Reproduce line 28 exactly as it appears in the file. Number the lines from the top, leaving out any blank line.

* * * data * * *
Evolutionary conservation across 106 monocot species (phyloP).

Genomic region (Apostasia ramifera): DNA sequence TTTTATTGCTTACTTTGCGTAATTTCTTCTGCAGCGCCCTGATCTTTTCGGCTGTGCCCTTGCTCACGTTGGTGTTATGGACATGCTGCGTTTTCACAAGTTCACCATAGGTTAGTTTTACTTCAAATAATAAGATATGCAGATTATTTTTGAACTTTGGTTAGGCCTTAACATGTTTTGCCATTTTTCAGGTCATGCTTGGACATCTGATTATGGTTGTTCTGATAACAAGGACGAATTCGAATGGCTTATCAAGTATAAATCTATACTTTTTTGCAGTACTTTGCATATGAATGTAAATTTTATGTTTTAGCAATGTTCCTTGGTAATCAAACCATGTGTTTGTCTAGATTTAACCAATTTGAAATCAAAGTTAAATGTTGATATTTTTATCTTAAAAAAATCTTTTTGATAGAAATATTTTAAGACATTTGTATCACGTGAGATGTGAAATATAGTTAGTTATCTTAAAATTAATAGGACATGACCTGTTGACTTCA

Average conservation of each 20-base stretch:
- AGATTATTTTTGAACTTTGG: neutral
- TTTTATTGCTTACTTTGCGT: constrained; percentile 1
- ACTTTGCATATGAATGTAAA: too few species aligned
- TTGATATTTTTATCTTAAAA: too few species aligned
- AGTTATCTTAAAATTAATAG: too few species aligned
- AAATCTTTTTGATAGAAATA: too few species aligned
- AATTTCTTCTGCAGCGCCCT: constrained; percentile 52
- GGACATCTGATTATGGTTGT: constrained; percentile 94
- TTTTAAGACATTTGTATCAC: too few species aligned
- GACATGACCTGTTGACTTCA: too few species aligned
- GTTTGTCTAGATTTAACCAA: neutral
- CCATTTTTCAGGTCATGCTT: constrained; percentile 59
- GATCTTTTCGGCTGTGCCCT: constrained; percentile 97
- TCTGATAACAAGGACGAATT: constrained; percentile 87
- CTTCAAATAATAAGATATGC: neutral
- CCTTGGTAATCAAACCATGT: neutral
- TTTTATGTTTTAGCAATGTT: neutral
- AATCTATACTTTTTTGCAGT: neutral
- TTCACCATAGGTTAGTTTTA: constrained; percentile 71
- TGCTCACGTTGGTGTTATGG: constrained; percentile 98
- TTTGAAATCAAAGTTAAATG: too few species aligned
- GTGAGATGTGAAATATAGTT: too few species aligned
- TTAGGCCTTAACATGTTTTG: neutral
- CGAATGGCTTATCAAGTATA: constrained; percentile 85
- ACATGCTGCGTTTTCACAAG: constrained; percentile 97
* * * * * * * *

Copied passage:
- ACATGCTGCGTTTTCACAAG: constrained; percentile 97